The toll was horrendous. There were about 3700 New Zealand casualties. They included about 950 men who were either dead or mortally wounded; 842 men are officially listed as dying on 12 October, and the rest succumbed to their wounds in field ambulances and hospitals behind the lines in Belgium, France and the UK, some many weeks later. While some of the 842 killed in action may have died on 13 or 14 October — it was impossible to know exactly when wounded men lying between the lines may have died — 12 October is undoubtedly, in terms of lives lost in a single day, the blackest day in New Zealand’s post-1840 existence.
The battle ends
On 18 October, the Canadian Corps relieved II Anzac Corps, though the New Zealand infantry remained in the line for another week. Now accepting the need for delay, Haig was nevertheless determined to persist. Passchendaele would be taken. With the benefit of hindsight, his decision to continue the offensive seems difficult to understand. Strategic gains were no longer possible and the capture of Passchendaele would only create a difficult salient (though the higher ground would be useful as a winter line).
In a series of well-prepared attacks in atrocious conditions, Canadian troops finally occupied the ruins of Passchendaele village on 6 November, at the tragic cost of 12,000 casualties. New Zealand gunners supported the Canadians in their first two attacks.
With winter approaching, Haig closed down the battle on 20 November. The offensive had failed. In 3½ months of fighting, and at horrendous cost, the enemy had been pushed back about 8 km, but only part of the ridge had been taken. An attempt in December to win more ground ended in yet another disaster. Within months all the territory gained would be back in German hands.
Withdrawn from the Passchendaele sector on 24 October, after a week under Canadian command, the survivors of the New Zealand Division had a three-week respite before re-entering the line. Their mood was dark. Men grieved for mates lost in the attacks, pondered the reasons for the 12 October failure amid rumours about responsibility, and were saddened by the futility of the attacks.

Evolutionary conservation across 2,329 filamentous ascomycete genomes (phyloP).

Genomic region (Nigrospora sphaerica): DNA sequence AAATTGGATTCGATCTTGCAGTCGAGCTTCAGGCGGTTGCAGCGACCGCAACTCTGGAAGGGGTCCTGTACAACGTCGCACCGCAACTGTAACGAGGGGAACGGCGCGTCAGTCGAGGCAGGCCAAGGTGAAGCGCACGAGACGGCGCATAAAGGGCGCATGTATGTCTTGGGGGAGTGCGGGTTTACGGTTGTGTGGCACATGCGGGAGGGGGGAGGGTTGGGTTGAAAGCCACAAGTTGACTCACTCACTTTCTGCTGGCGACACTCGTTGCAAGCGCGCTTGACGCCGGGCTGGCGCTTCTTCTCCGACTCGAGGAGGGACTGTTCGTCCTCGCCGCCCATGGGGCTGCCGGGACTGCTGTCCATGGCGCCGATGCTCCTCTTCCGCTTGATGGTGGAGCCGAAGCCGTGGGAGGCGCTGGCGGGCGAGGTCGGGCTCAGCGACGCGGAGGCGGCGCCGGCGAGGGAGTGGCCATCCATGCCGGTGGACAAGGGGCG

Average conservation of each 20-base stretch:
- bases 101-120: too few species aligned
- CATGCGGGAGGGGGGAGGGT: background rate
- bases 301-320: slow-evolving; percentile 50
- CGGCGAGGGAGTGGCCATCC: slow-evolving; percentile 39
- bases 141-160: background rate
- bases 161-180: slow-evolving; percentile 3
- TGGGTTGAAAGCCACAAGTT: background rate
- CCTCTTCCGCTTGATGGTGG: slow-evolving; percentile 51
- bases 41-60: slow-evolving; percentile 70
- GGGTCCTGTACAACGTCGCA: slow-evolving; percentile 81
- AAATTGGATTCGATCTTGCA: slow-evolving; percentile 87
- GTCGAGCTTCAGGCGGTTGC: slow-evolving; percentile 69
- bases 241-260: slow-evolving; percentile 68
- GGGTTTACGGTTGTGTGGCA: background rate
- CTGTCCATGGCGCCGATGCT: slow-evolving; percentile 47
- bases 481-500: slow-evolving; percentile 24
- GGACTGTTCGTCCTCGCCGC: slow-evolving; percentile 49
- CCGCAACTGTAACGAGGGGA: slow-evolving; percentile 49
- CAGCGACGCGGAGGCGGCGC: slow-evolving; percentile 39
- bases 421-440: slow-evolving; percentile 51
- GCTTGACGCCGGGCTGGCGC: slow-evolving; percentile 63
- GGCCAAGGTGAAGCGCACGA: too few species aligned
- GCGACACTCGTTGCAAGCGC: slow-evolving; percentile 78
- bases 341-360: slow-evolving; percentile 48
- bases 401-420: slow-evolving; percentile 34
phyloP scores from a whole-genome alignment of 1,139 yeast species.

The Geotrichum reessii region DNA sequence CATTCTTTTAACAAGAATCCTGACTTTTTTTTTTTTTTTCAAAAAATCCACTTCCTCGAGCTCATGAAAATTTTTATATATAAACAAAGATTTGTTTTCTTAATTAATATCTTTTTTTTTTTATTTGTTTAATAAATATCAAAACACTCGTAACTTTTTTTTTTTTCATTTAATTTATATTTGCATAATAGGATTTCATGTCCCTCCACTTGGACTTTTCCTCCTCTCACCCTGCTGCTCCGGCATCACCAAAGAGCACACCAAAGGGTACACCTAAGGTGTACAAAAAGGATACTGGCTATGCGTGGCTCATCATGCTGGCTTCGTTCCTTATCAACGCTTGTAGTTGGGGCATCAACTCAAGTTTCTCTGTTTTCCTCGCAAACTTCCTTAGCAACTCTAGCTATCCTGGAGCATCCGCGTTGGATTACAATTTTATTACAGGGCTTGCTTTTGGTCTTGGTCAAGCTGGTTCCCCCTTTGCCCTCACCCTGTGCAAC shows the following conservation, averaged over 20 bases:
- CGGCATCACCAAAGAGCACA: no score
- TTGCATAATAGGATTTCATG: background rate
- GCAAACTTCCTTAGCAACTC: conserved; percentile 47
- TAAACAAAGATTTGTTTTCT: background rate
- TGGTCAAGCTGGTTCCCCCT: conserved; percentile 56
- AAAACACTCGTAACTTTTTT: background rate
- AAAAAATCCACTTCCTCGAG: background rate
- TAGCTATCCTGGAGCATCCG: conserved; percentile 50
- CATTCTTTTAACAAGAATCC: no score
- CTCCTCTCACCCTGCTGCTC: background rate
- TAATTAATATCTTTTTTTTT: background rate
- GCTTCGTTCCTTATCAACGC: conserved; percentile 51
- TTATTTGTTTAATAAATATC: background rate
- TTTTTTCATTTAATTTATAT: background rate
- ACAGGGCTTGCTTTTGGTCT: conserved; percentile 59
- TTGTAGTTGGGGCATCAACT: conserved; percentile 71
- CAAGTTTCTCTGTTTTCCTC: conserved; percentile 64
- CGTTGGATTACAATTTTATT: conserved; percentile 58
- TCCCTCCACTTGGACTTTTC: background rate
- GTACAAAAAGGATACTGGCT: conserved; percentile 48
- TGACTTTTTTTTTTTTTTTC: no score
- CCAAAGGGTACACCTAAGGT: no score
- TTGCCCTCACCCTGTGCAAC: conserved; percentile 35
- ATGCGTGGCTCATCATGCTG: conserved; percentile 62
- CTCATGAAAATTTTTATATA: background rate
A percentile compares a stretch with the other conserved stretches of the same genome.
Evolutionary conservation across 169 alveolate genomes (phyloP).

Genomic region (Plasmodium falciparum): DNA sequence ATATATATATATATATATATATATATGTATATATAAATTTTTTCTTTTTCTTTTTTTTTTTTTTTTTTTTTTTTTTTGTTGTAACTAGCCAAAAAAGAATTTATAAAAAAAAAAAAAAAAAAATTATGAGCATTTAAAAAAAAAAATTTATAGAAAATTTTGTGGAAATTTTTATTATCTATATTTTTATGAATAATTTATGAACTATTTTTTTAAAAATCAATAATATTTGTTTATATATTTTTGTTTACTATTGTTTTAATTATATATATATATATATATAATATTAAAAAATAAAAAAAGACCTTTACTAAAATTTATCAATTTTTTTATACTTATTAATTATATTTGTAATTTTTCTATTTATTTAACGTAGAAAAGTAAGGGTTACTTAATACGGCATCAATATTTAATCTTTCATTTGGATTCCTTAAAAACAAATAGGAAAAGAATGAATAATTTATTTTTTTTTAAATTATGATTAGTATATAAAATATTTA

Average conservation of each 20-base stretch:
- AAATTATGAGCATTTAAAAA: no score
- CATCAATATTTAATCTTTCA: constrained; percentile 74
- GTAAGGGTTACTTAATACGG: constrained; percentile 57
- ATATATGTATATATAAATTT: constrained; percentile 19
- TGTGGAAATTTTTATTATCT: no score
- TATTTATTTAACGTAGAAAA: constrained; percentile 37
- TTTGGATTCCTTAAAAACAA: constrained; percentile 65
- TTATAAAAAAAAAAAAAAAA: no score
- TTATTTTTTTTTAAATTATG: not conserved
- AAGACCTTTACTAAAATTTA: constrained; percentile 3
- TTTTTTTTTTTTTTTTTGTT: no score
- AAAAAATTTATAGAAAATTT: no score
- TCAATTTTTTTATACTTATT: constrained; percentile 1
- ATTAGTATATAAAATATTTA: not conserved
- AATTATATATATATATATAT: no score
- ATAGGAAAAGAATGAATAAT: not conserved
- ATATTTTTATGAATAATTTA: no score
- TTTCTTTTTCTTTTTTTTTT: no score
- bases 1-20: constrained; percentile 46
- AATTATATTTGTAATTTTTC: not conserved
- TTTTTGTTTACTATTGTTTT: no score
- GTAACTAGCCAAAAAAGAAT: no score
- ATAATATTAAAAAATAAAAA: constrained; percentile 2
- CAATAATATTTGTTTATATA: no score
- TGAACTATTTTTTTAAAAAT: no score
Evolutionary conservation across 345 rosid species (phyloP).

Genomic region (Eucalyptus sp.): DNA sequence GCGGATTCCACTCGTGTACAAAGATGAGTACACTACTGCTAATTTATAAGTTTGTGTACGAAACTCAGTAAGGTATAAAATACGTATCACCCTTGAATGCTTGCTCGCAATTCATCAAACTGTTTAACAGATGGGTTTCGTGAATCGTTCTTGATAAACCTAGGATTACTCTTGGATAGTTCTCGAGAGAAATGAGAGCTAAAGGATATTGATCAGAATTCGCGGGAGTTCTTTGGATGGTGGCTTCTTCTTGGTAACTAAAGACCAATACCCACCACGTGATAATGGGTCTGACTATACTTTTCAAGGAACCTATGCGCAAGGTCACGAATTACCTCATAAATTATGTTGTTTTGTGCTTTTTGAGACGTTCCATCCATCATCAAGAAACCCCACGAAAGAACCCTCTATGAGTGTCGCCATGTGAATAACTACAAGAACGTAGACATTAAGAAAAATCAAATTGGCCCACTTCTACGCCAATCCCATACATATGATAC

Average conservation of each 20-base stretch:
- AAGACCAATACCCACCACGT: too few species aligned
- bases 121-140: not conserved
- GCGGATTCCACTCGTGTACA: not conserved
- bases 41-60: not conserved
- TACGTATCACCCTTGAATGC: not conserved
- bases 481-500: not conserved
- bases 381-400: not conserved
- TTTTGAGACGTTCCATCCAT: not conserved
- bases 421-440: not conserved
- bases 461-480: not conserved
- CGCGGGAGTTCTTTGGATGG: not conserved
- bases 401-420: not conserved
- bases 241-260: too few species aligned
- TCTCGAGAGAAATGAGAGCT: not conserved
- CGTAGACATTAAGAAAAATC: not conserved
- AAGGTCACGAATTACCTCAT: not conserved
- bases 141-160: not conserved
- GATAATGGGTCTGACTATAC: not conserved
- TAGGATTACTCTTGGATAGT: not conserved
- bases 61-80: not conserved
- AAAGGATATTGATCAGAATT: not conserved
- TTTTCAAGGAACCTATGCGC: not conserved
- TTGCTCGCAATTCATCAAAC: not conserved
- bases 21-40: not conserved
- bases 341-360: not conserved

Even more depressing was awareness that the tide seemed to have turned against the Allies. If there was an end in sight, it was one that seemed to favour the enemy, whose eastern successes against Russia had tipped the balance in their favour for the immediate future. Would the Germans try to win on the Western Front before the Americans could make their presence felt there?
The troops’ faltering morale was severely tested when, in mid-November, they moved into the Polygon Wood sector, just south of Passchendaele. In contrast to their brief appearances on the battlefield, they faced a prolonged stint in a mangled landscape, waterlogged, filled with the detritus of war – including dead mules – and undeveloped as a trench system. Holding the line in this sector for the next three winter months would be a trying experience. Another failed attack, at Polderhoek in December 1917, added to their misery.
The New Zealand attack at Polderhoek was a response to the awkward configuration of the line in the Polygon sector, which allowed Germans on Polderhoek Spur to the south to enfilade New Zealand positions. Capture of the spur was important for defensive reasons, but it was no easy task. The immediate objective was the ruins of Polderhoek Chateau, in which the Germans had numerous strongpoints, and nearby pillboxes, a strong position that had resisted repeated British attacks in previous weeks. Because the chateau was separated from the New Zealand lines by a creek that was a quagmire, the attacking New Zealand troops had to take over a section of the neighbouring corps’ sector for the operation.
At noon on 3 December men of the 1st Canterbury and 1st Otago battalions clambered out of support trenches about 180 m from the chateau. Hopes of surprising the enemy by dispensing with the usual preliminary bombardment were quickly dashed. But unlike at Passchendaele, the supporting artillery put down an effective creeping barrage and there was no barbed-wire obstacle for the attacking troops.
Behind the curtain of shells the New Zealanders pressed forward. They overcame a number of enemy strongpoints, but intense machine-gun fire eventually forced them to go to ground. The line had been pushed forward slightly, but the chateau remained out of reach. About 80 soldiers lost their lives, and hundreds were wounded. The New Zealanders’ mood was not improved when the British troops to whom the sector had been returned were driven back by a German counter-attack nine days later. Their only consolation was the Victoria Cross awarded to Private Henry Nicholas for his exemplary conduct during the assault.